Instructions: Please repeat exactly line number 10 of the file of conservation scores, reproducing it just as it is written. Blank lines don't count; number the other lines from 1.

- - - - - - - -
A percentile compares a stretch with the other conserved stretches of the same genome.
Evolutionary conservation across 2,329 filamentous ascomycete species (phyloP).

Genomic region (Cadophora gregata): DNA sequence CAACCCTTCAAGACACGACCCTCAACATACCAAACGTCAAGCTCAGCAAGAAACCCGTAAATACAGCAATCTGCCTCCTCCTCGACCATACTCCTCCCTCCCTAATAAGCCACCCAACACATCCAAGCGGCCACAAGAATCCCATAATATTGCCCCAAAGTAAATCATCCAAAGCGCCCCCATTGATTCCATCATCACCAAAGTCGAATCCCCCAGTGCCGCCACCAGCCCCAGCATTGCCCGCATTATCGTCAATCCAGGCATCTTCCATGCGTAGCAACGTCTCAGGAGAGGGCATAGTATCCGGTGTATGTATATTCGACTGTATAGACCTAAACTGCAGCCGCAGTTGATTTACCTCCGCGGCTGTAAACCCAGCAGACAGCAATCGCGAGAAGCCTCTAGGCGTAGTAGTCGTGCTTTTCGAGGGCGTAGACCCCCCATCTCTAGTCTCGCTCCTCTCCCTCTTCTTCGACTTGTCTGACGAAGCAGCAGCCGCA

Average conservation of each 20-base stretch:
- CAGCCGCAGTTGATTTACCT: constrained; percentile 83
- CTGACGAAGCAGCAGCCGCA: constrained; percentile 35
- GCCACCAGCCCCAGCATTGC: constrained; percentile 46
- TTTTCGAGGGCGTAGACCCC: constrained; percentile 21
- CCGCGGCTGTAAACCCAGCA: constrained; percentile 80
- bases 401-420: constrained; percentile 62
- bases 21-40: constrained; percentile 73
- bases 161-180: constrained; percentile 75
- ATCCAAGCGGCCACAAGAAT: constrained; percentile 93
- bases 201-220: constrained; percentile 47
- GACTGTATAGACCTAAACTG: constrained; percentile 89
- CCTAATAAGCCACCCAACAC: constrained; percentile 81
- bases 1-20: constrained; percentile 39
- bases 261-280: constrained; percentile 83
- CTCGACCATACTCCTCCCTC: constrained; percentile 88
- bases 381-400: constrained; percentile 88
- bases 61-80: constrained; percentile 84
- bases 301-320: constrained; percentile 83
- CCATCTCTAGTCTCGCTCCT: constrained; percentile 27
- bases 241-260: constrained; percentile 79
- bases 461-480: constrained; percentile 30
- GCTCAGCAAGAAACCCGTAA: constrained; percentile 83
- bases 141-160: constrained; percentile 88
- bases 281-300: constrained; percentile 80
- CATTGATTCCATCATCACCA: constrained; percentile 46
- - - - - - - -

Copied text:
- bases 401-420: constrained; percentile 62